WCR PHOTOS | GLEN ARGAN
Brad Henning's talk at the archdiocesan youth rally Oct. 19 in Red Deer drew loads of laughter from the 400 junior and senior high school students in attendance.
WCR PHOTO | GLEN ARGAN
Brad Henning has been talking to teens about relationships for 35 years.
For 35 years, Brad Henning has been giving the same talk to teens about boy-girl relationships, and for 35 years they have been responding with laughter and enthusiasm.
In his college years, Henning was part of a singing group that brazenly went into public schools in Washington State, gave concerts and then asked the kids to give their lives to Christ.
Thousands came forward, but there was no follow-up. So Henning and others launched what they called the Saturday Night Meeting in a private home. First, about 20 teens came. But the numbers grew and soon they had to move into a church.
Eventually, they ended up with crowds of 1,200 to 1,400 youth coming on Saturdays for meetings that began at 7 p.m. and lasted as late as 2 or 3 a.m.
"We'd be praying for kids; there would be unbelievable things happening," Henning told 400 teens from across Alberta at the annual archdiocesan youth rally Oct. 19 at Red Deer's St. Thomas Aquinas School.
Still, something wasn't right. Kids who loved Jesus and who were active in their churches were falling away from the faith, he said. "The number one killer was their relationships with each other. Nobody was talking about the boyfriend-girlfriend stuff."
So, Henning gave a talk about everything he knew about the topic. It lasted 10 or 15 minutes. But it grew and got a stronger and stronger response from both teens and adults. In Red Deer, he gave three 45-minute talks that had his audience laughing uproariously throughout.
"It took me a long time to figure it out," he said in an interview. Talking about abstinence wasn't working because kids who heard those talks still ended up pregnant or with STDs.
Until girls understand the ways guys think and until guys realize they are hurting girls deeply by the things they say and do, girls are still going to think guys are jerks and guys will remain mystified by girls' behaviour, he said.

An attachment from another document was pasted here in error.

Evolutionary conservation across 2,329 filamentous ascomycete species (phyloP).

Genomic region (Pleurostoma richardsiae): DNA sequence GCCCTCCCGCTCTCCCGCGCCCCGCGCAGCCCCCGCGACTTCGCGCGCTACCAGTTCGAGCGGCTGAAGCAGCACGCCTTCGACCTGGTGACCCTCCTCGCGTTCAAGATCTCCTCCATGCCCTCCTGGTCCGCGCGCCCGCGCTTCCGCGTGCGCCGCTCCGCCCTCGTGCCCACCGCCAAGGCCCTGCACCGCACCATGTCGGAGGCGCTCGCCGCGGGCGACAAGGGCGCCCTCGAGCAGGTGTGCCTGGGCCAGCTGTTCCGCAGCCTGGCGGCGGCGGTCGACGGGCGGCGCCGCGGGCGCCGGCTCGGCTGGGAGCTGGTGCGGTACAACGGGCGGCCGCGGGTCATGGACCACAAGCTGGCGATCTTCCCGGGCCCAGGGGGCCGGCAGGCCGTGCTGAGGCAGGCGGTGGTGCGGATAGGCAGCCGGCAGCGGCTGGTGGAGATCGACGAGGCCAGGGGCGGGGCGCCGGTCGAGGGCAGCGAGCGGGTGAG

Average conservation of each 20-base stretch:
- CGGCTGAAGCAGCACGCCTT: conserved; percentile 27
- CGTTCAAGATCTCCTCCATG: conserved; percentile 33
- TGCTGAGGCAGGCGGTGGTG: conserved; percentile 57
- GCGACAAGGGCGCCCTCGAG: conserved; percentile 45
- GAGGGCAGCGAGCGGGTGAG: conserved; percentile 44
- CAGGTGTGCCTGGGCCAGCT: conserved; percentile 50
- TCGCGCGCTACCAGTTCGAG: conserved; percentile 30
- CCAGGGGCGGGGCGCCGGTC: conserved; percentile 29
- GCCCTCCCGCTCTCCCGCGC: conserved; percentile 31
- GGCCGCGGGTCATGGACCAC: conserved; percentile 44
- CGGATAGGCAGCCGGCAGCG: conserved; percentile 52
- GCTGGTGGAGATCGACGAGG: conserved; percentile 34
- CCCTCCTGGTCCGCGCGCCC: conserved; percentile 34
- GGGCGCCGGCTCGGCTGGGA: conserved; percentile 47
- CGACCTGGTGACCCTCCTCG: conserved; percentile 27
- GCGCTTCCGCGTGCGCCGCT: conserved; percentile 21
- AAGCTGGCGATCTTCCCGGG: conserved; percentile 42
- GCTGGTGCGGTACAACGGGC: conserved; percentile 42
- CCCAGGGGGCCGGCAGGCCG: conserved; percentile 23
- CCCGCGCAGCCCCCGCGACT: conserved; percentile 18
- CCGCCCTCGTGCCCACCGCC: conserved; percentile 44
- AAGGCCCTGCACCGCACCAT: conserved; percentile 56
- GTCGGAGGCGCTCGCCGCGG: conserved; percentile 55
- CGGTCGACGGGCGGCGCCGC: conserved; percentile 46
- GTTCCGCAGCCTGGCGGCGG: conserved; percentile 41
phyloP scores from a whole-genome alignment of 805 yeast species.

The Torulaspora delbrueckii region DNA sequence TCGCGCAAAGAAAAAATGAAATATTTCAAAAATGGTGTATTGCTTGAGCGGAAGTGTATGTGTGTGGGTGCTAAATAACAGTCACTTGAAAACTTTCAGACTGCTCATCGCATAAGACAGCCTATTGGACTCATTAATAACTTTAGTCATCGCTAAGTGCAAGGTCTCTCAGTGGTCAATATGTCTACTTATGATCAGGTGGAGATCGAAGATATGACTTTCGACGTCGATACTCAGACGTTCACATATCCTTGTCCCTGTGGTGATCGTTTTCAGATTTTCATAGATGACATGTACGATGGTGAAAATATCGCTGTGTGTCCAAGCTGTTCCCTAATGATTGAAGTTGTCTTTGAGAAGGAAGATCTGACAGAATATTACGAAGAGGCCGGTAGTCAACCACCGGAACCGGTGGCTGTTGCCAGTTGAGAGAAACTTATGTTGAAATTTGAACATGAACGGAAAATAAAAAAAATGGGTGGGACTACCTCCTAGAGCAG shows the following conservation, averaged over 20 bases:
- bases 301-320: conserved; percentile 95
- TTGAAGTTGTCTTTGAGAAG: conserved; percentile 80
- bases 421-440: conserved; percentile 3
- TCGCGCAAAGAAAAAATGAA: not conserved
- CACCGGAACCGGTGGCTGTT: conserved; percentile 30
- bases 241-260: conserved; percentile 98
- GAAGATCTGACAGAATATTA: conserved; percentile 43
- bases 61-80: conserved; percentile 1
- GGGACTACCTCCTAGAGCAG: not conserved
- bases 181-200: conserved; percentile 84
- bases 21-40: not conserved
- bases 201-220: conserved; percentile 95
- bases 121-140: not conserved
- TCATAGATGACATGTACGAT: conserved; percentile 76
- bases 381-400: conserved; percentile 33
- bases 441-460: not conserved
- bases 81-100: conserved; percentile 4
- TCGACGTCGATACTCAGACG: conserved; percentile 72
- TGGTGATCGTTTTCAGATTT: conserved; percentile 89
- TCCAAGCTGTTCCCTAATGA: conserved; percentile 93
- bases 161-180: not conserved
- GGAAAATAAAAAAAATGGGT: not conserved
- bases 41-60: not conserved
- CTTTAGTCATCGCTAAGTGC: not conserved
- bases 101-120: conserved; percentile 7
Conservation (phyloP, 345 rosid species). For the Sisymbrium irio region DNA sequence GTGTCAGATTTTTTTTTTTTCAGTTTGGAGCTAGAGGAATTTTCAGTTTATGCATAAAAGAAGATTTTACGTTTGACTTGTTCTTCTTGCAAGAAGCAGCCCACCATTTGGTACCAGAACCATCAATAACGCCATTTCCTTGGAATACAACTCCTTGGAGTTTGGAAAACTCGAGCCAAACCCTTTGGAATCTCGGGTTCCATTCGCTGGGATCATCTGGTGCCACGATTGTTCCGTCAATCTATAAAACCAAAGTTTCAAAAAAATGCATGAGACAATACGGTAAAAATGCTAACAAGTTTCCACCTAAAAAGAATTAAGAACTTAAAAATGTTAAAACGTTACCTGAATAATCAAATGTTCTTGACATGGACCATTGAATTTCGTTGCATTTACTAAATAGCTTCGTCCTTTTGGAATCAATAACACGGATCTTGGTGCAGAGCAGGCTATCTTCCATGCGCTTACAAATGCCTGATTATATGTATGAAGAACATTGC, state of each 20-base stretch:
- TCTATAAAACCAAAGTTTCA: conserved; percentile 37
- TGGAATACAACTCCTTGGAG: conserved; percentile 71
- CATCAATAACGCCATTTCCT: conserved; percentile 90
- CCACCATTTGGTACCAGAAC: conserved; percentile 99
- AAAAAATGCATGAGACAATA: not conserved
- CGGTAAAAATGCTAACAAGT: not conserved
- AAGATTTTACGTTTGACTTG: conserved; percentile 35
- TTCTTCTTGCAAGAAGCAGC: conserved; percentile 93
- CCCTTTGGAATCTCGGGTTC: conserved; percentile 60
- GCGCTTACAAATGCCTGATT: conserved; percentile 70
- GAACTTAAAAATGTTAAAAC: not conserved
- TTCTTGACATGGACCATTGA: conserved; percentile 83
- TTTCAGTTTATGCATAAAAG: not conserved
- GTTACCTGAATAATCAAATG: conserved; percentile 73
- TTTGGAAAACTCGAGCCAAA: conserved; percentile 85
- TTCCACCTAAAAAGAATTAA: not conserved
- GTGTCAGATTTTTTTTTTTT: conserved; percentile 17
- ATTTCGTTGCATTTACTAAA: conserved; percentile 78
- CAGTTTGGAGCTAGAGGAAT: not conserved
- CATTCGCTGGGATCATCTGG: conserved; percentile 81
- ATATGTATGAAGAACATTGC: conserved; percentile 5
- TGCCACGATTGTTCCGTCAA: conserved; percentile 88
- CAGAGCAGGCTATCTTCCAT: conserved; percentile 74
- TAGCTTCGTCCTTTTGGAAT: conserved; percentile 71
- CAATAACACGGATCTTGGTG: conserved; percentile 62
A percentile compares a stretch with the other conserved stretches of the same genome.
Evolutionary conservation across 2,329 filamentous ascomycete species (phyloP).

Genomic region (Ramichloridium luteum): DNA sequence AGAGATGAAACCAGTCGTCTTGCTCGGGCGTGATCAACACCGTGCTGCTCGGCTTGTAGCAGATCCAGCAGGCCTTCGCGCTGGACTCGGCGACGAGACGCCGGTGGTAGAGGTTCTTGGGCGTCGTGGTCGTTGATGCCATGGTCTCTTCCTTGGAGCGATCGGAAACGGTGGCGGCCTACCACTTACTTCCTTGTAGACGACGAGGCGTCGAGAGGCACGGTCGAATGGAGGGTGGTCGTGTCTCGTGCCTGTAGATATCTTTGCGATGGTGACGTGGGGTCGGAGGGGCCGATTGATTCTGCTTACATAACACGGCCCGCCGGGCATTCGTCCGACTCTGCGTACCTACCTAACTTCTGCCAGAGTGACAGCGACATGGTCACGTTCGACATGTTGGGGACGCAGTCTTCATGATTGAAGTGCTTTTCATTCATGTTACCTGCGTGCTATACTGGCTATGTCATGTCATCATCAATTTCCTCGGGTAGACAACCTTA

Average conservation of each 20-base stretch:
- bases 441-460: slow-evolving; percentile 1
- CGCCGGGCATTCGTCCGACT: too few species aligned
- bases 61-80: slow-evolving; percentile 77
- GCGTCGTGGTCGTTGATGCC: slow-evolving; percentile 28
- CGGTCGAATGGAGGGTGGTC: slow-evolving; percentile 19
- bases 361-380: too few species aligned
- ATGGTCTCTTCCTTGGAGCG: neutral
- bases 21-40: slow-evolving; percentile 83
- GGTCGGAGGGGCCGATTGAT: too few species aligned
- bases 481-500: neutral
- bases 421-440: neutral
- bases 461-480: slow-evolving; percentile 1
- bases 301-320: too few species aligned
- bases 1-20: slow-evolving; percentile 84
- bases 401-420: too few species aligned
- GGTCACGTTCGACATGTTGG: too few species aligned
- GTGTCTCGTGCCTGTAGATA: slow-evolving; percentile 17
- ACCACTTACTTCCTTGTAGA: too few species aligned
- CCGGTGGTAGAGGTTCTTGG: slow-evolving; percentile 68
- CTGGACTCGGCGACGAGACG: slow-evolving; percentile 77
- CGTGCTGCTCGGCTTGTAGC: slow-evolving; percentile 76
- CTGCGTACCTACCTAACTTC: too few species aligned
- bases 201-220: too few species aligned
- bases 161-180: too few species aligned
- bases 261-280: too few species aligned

"I've seen guys say the cruelest stuff. Girls, seriously, we don't mean it; we're just having fun. Guys don't understand how differently you receive everything."
If numbers mean anything, Henning is having success. He's spoken to more than 1.5 million teens and has received 45,000 emails from teens who want advice on their relationships.
Henning's message is simple. Teens need to understand that boys and girls are different, not only physically, but also in how they communicate. They also need to understand the nature of love. Only then will they buy into the message that sex should wait until marriage.
Guys tend to get over anger more quickly than girls, he said. "She won't get over the anger till he knows how much he screwed up. Girls call it communication; guys call it nagging."
Most guys like their bodies; most girls don't, he continued. So if a guy makes a negative comment about a girl's appearance, it will devastate her even though the same comment made to one of his buddies would have little effect.
As well, guys fear rejection more than anything. Henning referred to a New Zealand study that found that the level of heart stress a guy experiences asking a girl out on a first date is similar to what he would experience parachuting from an airplane.
When a couple are on a date, and the girl says, "I love you," she means this will last forever and they should plan to get married. But when the guy says "I love you" he just thought of the idea.
So, when a week later, the same guy tells another girl he loves her, and, if the first girls learns about it, she is enraged. "She tells him, 'You said you love me and it's going to last forever and we're talking marriage.'" But the guy responds, "No I didn't. I said 'I love you.' That was last week, and now I love her."
Henning had advice for girls.
First, "From now on girls, if you ever go to a party where there's drugs or alcohol, the whole point is to get you out of your clothes and into bed." Even if you only drink water, you had better not put that bottle down because you don't know what someone will put into your drink.
Second, "If you ever in the future want to have a relationship with a guy who's worth anything at all, get off your cellphones, get off your computers and make that guy talk to you face-to-face. If he won't do it, you've got the wrong guy."
What do the kids think of Henning's message? The WCR spoke with four girls from Bonnyville, three of whom were at their fourth archdiocesan youth rally.
Seana Batke said the only reason they made the long trek to Red Deer was to hear Henning. "He brings up subjects people wonder about but never ask. You learn a lot from listening to Brad's talks."
For Marie Lyttle, Henning's talks helped her understand why her previous relationships have all been bad.
Batke termed the youth rally "the highlight of our year. It's better than Christmas morning."